To Faculty: Responding to Afghanistan and Hosting Displaced Students
October 8, 2021
As you may know, the University has been looking for ways to support and host students and scholars from Afghanistan during this time of crisis. Many of you have reached out with offers of assistance, and we are deeply grateful.
Thanks to the hard work and commitment of people across campus, we are rapidly moving forward on this front. We write to share an update — and an invitation.
Starting this fall, Brown will partner with the New University in Exile to support students from the Asian University of Women (AUW) recently evacuated from Afghanistan (to learn more about this remarkable cohort of students, read this recent article). This initiative is among several efforts organized by members of the Brown community, including fundraising, educational programming and direct relief efforts. In addition, the University is collaborating with Scholars at Risk to support scholars displaced from Afghanistan through on-campus programming and, hopefully, by hosting one or two scholars in the next year.
Our overall goal is to offer eligible students a chance to continue their courses of study, while providing them with inclusive academic and student resources and services as they adapt to living and learning in the U.S. That said, our immediate focus will be to support their transition and well-being. As part of this initiative, AUW students were required to apply for admission before being invited to enroll as non-degree students in credit-bearing courses at Brown. The University is not charging tuition or fees. We are also covering all living expenses, including housing, meal plans, health insurance, travel, and the purchase of books, computers and personal items. In addition to these University resources, AUW will be assisting all students seeking to apply for permanent residence in the U.S.
Brown has offered to enroll 15 students for the academic year 2021-2022, following which students interested in applying to Brown or transferring elsewhere will get support from campus advisers. The students will begin to arrive over the next few weeks. We are working to enroll them in courses that align with their coursework at AUW and general academic interests, with the most common fields of interest being Politics, Philosophy and Economics (PPE), and Public Health.
We hope to host two credit-bearing group independent study courses exclusively for the Afghan students and also give each student the option to audit one existing course of their choosing (pending the faculty member's approval). This will allow them to complete some academic coursework as a cohort (and absent the added challenge of jumping in mid-semester).
Rick has offered to teach one of the group independent study courses — a political science course called "Reimagining Capitalism" — and Nisha Trivedi, an Assistant Professor of Health Services, Policy, and Practice, will be offering a group independent study course on public health.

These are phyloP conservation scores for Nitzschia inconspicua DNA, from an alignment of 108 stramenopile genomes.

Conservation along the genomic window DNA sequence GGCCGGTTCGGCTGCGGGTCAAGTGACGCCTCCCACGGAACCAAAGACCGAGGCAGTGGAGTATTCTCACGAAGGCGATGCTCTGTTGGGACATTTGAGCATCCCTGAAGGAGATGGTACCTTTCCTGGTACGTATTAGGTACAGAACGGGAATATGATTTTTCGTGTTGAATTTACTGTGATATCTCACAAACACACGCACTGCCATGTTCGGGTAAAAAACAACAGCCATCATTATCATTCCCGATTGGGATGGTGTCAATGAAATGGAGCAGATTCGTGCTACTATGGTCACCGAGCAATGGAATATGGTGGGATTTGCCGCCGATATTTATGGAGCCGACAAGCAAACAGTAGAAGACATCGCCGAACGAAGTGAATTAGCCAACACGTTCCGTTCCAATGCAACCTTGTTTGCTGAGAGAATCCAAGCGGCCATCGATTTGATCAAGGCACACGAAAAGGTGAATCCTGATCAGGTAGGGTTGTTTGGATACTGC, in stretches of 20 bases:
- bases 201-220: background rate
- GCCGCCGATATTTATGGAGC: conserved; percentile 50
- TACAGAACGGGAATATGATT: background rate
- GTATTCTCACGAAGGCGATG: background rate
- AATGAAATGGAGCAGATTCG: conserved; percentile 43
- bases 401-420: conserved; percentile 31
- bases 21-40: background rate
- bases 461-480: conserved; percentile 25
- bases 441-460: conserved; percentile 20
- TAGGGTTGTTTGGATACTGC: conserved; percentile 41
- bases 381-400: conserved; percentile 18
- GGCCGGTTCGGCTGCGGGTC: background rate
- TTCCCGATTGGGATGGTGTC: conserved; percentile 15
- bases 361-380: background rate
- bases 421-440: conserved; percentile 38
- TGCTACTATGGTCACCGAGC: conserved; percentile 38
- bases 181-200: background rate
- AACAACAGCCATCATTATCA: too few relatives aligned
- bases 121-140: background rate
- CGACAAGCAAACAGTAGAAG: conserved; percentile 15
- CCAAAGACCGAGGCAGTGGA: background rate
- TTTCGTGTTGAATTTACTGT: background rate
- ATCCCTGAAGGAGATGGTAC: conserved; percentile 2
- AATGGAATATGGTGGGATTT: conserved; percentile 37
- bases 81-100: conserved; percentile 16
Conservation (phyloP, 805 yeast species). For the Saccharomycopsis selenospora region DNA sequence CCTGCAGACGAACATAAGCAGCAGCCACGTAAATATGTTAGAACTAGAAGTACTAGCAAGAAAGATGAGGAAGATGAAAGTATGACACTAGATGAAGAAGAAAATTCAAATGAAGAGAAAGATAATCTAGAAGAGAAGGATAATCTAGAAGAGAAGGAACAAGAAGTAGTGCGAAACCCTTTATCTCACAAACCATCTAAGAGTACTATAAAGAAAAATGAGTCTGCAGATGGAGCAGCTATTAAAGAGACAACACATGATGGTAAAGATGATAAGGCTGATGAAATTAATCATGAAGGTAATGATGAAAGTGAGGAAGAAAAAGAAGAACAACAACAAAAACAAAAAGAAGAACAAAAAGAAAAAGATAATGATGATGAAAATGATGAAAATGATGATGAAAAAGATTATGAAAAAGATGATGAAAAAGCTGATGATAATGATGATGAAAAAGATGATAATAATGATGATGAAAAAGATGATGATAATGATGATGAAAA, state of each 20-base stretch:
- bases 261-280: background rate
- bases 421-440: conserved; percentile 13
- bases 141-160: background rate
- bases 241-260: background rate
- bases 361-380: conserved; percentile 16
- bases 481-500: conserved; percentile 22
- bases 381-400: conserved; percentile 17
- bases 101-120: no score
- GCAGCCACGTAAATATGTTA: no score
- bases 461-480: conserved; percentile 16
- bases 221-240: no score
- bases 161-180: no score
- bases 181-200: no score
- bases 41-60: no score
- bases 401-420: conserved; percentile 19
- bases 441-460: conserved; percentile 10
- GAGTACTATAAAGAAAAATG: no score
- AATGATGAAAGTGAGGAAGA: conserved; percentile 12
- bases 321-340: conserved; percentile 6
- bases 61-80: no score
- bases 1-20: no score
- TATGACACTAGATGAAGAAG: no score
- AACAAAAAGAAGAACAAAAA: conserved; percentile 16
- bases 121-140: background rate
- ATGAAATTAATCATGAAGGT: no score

Here is where we need your help: We would like to invite the students to audit one additional course to explore the breadth of their intellectual interests while also experiencing a traditional Brown course and engaging with Brown students. If you would be interested in allowing these students to audit your course this Fall 2021 semester, we invite you to complete the attached survey by Tuesday, October 12th, which will allow us to better assess our capacity.
We also encourage you to share this message with your colleagues to help identify faculty who may be interested in allowing individual students to audit a current course.
Once we identify potential course offerings, deans from the College will meet with the students when they arrive to orient them to Brown and to begin advising them as they explore courses that they may be able to audit, with faculty approval. For the Spring 2022 semester, we anticipate that the students will be able to enroll in eligible Brown courses using our normal registration procedures for non-degree students.
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This effort has involved a great deal of work over a short period of time by people from across the University, including Admissions, the College, Dining Services, Financial Aid, the Registrar’s office, Residential Life, School of Professional Studies, School of Public Health, Graduate School, Office of Global Engagement, University Health Services, and many more. Thank you for your time and attention to this important effort, especially at this very busy time of year.
Thank you, too, for any support you might provide to these students in the coming weeks and months. If you have any questions, please direct them to [email protected].
Richard M. Locke
Assistant Provost for Global Engagement